7761

Fig. 1. XRD patterns of the samples.

was 1.0. In the solutions, the concentration of Zn2+ was 0.1, 0.3, 0.5, 0.7 and 1.0 mol/L, respectively. The ZnO sols were aged at room temperature for 24 h, and then ZnO thin films were prepared on glass substrates by spin-coating these ZnO sols. After each coating, the gel film was first dried for 5 min under an infrared lamp, and then it was preheated in a furnace at 280 ◦ C for 6 min in order to evaporate the solvent and remove organic residuals completely. The procedures from spin-coating to preheating treatment were repeated several times so that the film thickness reached ∼240 nm. Finally, the film was put into an electrical furnace to be annealed at 500 ◦ C for 60 min. The crystal structures of the samples were analyzed by an X-ray diffractometer (XRD) (Bruker D8 Advance) with Cu K␣ radiation ( = 0.15406 nm). The surface morphology was observed by an atomic force microscope (CSPM4000) in contact mode. The transmittance and absorbance of the samples were recorded by a spectrophotometer (TU-1901). The luminescence behavior was investigated by photoluminescence spectrum with an excitation wavelength of 325 nm. 3. Results and discussion 3.1. Influence of sol concentration on the structural properties of ZnO thin films Fig. 1 shows the XRD patterns of ZnO thin films prepared by zinc acetate sols with concentrations of 0.1–1.0 mol/L. When the sol concentration is lower than 0.5 mol/L, the deposited ZnO thin films exhibit only a (0 0 2) peak. However, when the sol concentration is higher than 0.5 mol/L, the other two peaks (1 0 0) and (1 0 1) also appear besides the (0 0 2) peak. All the diffraction peaks correspond to the peaks of wurtzite-structured ZnO, indicating all the ZnO thin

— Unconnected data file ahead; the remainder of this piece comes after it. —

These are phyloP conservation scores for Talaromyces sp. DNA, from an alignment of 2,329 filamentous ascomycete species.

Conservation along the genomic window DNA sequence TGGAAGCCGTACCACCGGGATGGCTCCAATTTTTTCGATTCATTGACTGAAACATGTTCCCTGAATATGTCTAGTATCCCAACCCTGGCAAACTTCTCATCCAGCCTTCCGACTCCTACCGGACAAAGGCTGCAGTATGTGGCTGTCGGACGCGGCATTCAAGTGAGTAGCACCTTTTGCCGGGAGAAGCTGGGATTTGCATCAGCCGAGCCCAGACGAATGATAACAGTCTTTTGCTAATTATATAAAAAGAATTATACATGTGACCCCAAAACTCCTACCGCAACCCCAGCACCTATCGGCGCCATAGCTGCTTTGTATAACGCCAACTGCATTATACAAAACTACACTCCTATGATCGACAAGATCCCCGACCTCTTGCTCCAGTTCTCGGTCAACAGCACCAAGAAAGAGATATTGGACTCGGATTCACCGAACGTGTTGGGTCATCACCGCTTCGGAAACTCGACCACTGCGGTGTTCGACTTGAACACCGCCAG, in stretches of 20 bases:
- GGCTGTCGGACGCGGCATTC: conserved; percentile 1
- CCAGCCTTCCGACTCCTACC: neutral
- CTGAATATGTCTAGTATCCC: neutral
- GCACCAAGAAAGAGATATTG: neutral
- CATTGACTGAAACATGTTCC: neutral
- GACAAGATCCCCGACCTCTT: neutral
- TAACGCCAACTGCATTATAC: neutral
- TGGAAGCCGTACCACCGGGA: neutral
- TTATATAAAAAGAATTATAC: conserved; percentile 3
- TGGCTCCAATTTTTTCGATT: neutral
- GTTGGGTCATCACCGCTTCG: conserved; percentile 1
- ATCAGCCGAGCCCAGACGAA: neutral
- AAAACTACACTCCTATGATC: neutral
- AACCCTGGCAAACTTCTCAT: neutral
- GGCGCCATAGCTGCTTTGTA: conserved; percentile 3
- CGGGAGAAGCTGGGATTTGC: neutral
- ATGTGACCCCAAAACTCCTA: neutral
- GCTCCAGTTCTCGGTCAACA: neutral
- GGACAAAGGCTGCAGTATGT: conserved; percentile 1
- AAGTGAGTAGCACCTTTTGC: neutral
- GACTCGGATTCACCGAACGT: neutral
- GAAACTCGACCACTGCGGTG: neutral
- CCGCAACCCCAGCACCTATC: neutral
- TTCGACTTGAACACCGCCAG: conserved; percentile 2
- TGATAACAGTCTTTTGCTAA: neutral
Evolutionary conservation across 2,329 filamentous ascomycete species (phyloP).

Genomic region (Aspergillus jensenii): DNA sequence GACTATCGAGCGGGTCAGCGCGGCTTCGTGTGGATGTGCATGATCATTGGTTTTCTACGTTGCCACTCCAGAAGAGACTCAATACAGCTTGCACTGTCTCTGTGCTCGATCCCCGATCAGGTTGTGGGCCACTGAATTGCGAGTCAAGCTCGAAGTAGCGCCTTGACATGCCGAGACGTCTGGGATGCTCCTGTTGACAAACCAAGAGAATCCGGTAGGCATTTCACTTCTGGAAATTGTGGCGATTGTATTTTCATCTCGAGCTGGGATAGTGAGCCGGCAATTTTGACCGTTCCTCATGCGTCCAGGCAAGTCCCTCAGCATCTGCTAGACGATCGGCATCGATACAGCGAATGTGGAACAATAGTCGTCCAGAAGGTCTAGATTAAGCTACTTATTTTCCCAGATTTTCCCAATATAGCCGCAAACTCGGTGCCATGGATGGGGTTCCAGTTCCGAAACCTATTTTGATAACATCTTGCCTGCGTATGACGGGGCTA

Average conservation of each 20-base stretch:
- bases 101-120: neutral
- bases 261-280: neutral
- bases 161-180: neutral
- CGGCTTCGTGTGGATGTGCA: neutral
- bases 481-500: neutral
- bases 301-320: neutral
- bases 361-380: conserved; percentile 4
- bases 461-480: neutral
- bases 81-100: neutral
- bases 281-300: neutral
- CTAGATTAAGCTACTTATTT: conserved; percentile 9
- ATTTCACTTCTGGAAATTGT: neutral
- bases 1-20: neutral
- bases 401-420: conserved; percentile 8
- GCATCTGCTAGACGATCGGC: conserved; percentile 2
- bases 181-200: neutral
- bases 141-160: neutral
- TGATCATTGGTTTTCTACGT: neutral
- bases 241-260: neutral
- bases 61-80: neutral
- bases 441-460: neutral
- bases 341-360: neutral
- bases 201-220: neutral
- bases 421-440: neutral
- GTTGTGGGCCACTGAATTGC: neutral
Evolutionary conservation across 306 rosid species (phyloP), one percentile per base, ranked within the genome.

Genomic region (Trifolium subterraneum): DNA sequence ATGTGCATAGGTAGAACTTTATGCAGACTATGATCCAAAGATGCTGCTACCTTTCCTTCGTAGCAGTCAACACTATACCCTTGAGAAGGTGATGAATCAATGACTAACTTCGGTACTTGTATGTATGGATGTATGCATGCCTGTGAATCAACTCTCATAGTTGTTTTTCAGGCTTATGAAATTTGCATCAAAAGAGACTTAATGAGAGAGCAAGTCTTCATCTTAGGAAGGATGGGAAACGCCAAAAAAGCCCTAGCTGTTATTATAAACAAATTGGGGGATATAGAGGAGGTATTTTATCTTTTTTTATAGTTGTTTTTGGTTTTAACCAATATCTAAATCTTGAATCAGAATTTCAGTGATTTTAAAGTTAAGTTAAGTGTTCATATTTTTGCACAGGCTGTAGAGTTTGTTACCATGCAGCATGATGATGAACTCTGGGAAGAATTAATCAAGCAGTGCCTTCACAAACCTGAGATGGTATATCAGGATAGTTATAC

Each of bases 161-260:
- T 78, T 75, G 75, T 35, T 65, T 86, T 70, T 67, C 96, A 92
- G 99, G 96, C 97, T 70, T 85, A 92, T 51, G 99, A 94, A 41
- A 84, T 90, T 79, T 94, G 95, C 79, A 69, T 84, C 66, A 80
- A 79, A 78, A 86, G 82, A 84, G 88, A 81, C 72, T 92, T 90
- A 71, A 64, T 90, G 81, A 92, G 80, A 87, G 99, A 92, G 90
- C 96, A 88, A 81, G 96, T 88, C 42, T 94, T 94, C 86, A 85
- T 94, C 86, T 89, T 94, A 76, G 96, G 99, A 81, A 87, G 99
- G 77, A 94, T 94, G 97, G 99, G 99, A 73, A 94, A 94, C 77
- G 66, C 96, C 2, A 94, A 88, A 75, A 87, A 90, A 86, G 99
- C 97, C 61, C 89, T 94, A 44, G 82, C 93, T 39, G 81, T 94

7762

L. Xu et al. / Applied Surface Science 258 (2012) 7760–7765